There. That was easy. In spite of the fact that I think the Lewinsky scandal is a partisan farce, I really don’t like Clinton. I don’t think he really does have any principles. And just to make sure we don’t have a misunderstanding here: neither does Bob Dole, Newt Gingrich, Jerry Falwell or Pat Robertson or James Dobson or the entire heavenly host of impeachers, prevaricators, big-spending tax-cutting welfare-reforming conservatives.

Conventional wisdom suggests that John Kennedy remains one of the most admired presidents ever because he didn’t really have a chance to screw things up too badly. He died while he was still young and beautiful. He died before Viet Nam became a festering sore. He died before the 1960’s turned ugly with confrontation and riots and inflation and drugs. He died before Watergate revealed just how ugly government had become. Kennedy, it was observed, was quite capable of the brutal back-stabbing politics practiced by all politicians of his era, including the powerful Senate leader, Lyndon Baines Johnson. So, had he remained in office long enough, some scandal or another would have tarnished his luster.

I don’t agree. John Kennedy had one thing going for him that no other politician of the modern era has had going for him: he was a rationalist.

Let me clarify. Eisenhower was a conservative manager. He had no vision, no grand scheme, no particular passion for where the country was headed. Everything was hunky-dory. Let’s just make sure the bills get paid on time and stay out of trouble. Let’s assassinate or overthrow those pesky dictators in Latin America before they get a chance to destabilize the region. Let’s let the corporations ravish our natural resources, but increase the minimum wage occasionally, so people have enough money to buy their products. Race problems? What’s that?

Nixon, of course, was a megalomaniacal crook. The man was so delusional and Machiavellian that it boggles the mind. The scary thing is that he was, in some ways, like Kennedy. Few people are aware of the fact that Nixon took on the CIA and the FBI. It was such a strange battle that, to this day, nobody knows who won. A DC-10 carrying Howard Hunt’s wife with an attaché case full of documents crashed as it was trying to land at O’Hare airport in Chicago, and scores of FBI agents just happened to have been hanging around together nearby and rushed to the scene to poke through the wreckage. Top officials “committed suicide” or were killed in “hunting accidents”. Nixon was impeached. J. Edgar Hoover died.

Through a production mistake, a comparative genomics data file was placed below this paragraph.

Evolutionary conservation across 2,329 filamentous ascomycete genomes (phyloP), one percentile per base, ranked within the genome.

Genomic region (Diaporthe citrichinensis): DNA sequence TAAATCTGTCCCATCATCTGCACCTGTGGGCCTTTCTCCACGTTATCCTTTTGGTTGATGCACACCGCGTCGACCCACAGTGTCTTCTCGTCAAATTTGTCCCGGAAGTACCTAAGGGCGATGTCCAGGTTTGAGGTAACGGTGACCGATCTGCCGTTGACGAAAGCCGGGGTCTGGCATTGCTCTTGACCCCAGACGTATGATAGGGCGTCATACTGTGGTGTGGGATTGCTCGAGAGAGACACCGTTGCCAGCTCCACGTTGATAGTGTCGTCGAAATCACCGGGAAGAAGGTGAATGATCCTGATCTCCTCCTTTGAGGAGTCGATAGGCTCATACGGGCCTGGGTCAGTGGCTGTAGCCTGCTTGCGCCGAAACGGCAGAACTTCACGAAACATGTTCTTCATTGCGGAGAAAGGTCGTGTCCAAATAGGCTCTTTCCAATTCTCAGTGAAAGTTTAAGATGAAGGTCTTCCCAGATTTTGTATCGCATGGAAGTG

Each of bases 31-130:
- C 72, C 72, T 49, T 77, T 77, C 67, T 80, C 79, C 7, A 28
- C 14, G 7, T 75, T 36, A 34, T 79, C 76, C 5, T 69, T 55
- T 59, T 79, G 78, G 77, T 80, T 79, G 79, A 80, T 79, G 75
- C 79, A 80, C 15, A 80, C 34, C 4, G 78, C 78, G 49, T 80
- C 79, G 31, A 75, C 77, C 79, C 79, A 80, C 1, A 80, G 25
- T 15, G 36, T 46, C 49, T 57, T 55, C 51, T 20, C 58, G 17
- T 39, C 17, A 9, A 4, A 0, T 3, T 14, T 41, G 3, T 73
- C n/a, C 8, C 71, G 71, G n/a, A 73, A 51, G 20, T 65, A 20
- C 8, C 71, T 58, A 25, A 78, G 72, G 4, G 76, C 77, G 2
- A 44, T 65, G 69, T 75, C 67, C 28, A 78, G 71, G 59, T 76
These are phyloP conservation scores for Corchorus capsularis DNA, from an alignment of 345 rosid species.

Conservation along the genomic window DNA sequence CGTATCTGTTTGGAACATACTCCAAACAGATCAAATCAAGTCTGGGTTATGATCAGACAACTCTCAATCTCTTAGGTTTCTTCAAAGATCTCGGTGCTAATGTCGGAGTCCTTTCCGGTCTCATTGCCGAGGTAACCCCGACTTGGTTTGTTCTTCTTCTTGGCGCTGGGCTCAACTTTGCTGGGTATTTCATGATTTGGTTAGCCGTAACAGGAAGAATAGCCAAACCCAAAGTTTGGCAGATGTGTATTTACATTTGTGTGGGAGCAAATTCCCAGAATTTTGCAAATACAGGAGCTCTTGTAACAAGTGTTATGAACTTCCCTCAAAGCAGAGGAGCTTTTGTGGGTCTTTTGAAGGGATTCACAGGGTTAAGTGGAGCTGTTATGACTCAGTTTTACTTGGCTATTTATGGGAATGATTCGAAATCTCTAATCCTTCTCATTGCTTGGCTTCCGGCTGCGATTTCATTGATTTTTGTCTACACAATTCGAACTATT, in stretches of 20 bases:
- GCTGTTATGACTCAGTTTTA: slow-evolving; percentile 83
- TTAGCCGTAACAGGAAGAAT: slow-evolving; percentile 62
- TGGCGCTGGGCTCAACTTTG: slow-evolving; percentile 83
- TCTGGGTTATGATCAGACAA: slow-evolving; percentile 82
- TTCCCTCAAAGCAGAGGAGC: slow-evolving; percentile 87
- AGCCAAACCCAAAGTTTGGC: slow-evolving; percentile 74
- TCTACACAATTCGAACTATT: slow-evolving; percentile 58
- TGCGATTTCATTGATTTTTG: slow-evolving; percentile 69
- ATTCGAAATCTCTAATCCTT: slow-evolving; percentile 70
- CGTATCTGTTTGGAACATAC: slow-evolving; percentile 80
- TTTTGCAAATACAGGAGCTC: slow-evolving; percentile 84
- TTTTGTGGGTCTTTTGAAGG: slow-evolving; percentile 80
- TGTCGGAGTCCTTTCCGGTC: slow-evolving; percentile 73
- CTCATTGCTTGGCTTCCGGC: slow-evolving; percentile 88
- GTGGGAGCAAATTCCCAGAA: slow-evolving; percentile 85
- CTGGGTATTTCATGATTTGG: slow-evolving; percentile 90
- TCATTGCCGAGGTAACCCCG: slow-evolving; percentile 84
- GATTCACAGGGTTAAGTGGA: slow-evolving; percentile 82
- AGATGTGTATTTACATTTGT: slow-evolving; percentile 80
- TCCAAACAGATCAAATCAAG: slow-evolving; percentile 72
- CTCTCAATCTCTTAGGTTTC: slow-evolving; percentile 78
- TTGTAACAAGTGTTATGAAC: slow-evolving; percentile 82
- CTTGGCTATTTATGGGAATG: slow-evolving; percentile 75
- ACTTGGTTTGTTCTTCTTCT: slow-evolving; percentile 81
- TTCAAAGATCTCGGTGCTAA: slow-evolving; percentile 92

Ford was a caretaker bimbo who never belonged in the Oval Office and clearly had no idea of how to manage the machinery of the executive branch. Did you know he served on the Warren Commission? Maybe he wasn’t that dumb after all. Maybe he didn’t mind people thinking he was a bit dumb. By the way, his wife was a stunning beauty in her youth, and was a divorced ex-dancer when he married her on October 15, 1948

Carter was a failure. He was genuinely virtuous, the type of politician electors turn to after a major scandal (Watergate), and he was disadvantaged by the inflationary pressures left by Nixon and the Viet Nam War. He made a fatal mistake: he was elected for his virtue, but tried to be re-elected for his vice. He allowed the Shah of Iran to fall, which was probably the right thing to do, but then he welcomed the Shah to the U.S. for medical treatment– a major blunder. You have to give some of the blame to American intelligence here– were they really that stupid? Or was this another example of the intelligence services wagging the dog? He was also apparently guilty of trying to micro-manage the presidency, at one point even personally approving schedules for the White House tennis courts. I think he was a decent man who was elected, partly, by accident.

Reagan was not very bright. He simply brought in his ideological allies and let them run things and then covered for them. He is sometimes credited with bringing the Soviet Empire down by threatening to outspend them to death on military hardware, but this argument is given as if Democratic presidents have been any less hawkish on defense than Republican presidents. If Clinton or Carter are examples (and they are the only ones), this is obviously untrue. Furthermore, Gorbachaev is obviously the man who really brought down the Soviet Empire. Reagan’s supporters always act as if Reagan talked him into it.

Bush never did get a grasp on leadership. What did he stand for in the end? Pragmatism, with a hall-pass to the right-wingers.

So we’re back to Kennedy. Kennedy used his devious political skills and his father’s money to get into office. Once he was elected, however, he seemed to rise above partisan political measures more than any president since Franklin Roosevelt. His progression on Viet Nam is fascinating, because we all know about the disaster that followed. He initially supported U.S. involvement, but as it became more and more clear that South Viet Nam was not politically stable, nor organized on sound cultural or economic foundations, he expressed growing skepticism. It was clear that he was contemplating a significant change in policy in the weeks leading up to his assassination.

Perhaps his boldest stroke was the controversial appointment of his brother, Bobby Kennedy, as attorney-general. Bobby didn’t want it. The New York Times lambasted the move as nepotism. Jack insisted because, he said, he wanted someone in his cabinet who would not be afraid to give him the unvarnished truth about any issue. Then he joked about giving Bobby some experience before he goes into private practice.